Monday, June 8, 2009

Roots


Dania

I've always known that my ancestors emigrated to America from Europe in the 1800s. The Gambskys from Prussia and the Millers from Denmark. The Jacobs from somewhere in Germany and the Stegers from Bavaria. Only the Stegers came here recently enough for me to have personal contact with any of the immigrants. My grandfather Frank Xavier Steger, Jr., was a toddler when his parents left Germany for America. All I ever knew was that they were from a village near Nuremberg and sailed to America in the early 1890s.


Now, finally, I know the details. Searching online genealogy sites, I found the ship, the sail date, and even the passenger list for the voyage that brought Frank Xavier Steger, Sr., and his young family to America.


Dania passenger list

The log's details:

Name: Xaver Steger, Marie, Joh, Marie, Xaver
Departure Date: 7 Aug 1892
Estimated Birth Year: abt 1861
Age Year: 31
Gender: mannlich (Male)
Family: Household members
Residence: Hotzelsdorf, Niederbayern
Occupation: Gürtler

Ship Name: Dania
Captain: Kuhlewein
Shipping Line: Hamburg-Amerikanische Packetfahrt-Actien-Gesellschaft
Ship Type: Dampfschiff
Accommodation: Zwischendeck
Ship Flag: Deutschland
Port of Departure: Hamburg
Port of Arrival: New York

Source Citation:
Staatsarchive Hamburg, 373-7 I, VIII A 1 Band 081 B,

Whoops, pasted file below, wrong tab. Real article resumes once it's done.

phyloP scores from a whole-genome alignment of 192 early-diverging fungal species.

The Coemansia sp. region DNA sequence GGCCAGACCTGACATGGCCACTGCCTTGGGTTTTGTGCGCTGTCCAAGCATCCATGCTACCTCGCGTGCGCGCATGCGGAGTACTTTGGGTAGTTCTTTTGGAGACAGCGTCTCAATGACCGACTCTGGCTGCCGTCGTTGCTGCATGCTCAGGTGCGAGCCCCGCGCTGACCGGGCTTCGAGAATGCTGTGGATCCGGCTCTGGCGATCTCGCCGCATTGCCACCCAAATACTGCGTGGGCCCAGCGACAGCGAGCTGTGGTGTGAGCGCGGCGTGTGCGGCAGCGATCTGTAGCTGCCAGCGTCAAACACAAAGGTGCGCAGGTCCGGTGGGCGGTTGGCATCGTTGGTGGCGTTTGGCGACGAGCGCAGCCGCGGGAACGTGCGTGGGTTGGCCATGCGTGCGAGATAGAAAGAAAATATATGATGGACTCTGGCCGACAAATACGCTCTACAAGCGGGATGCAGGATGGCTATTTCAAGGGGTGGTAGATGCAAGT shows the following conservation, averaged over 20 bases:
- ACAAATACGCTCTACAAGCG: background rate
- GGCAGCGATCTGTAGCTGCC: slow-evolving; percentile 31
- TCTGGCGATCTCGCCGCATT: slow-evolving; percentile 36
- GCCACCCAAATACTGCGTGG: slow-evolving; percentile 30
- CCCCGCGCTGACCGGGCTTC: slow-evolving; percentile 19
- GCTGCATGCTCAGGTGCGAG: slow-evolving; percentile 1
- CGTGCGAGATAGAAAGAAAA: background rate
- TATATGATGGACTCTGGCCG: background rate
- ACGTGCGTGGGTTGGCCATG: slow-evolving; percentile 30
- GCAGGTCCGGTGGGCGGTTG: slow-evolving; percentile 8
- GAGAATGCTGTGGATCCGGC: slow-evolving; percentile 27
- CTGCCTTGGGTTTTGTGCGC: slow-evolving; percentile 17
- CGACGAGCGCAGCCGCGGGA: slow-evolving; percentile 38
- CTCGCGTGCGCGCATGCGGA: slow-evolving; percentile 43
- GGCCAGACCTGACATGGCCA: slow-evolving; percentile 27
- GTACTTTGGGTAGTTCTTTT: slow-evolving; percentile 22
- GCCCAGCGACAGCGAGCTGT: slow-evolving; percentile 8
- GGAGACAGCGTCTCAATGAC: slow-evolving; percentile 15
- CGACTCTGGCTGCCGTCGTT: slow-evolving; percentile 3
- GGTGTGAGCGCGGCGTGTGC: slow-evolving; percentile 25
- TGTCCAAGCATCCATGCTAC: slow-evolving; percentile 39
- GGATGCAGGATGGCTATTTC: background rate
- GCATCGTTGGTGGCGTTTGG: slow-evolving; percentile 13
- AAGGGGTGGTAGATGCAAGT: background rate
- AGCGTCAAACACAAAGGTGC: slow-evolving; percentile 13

Seite 1217 (Mikrofilm Nr. K_1747)

The ship's history:

The Dania

"Built by A/G Vulcan Shipyard, Stettin, Germany, 1889. 4,076 gross tons; 370 (bp) feet long; 44 feet wide. Steam triple expansion engine, single screw. Service speed 14 knots. 1,156 passengers (121 first class, 35 second class, 1,000 third class).

"Built for Hamburg-American Line, German flag, in 1889 and named Dania. Hamburg-New York service. Sold to Compania Transatlantica Line, Spanish flag, in 1895 and renamed Monserrat. Reverted to Hamburg-American Line in 1896 and renamed DANIA. Returned to Hamburg-American Line, German flag, in 1897 and reverted to Monserrat. Barcelona-New York-Caribbean service. Sold 1926. Scrapped in 1927."

I now know that my great grandfather came from Hotzelsdorf, Niederbayern, Germany. Even today, Hotzelsdorf is a tiny village. Google Maps aerial view shows a handful of houses surrounded by small fields. I now know that my great grandfather was a gürtler, or beltmaker. In the 1900 census in America, his family has grown from three to five children (another would be added in 1901) and he lists his occupation as "laborer in [paper] mill," which suggests the motivation for emigration -- the promise of a better job and a better life for his growing family.

For information about all our ancestors, visit our online Family Tree.

1 comment:

Mark Steger said...

Why are the two Franks listed under their middle names, Xavier?

And, is 'Stöeger' misspelled 'Steger?' The story in my family was that the 'ö' was dropped upon emigration. But this passenger list shows that, if that story is true, the change in spelling happened back in Germany, not in America, as the passenger list clearly says 'Steger.'

Any theories about the answers to those questions?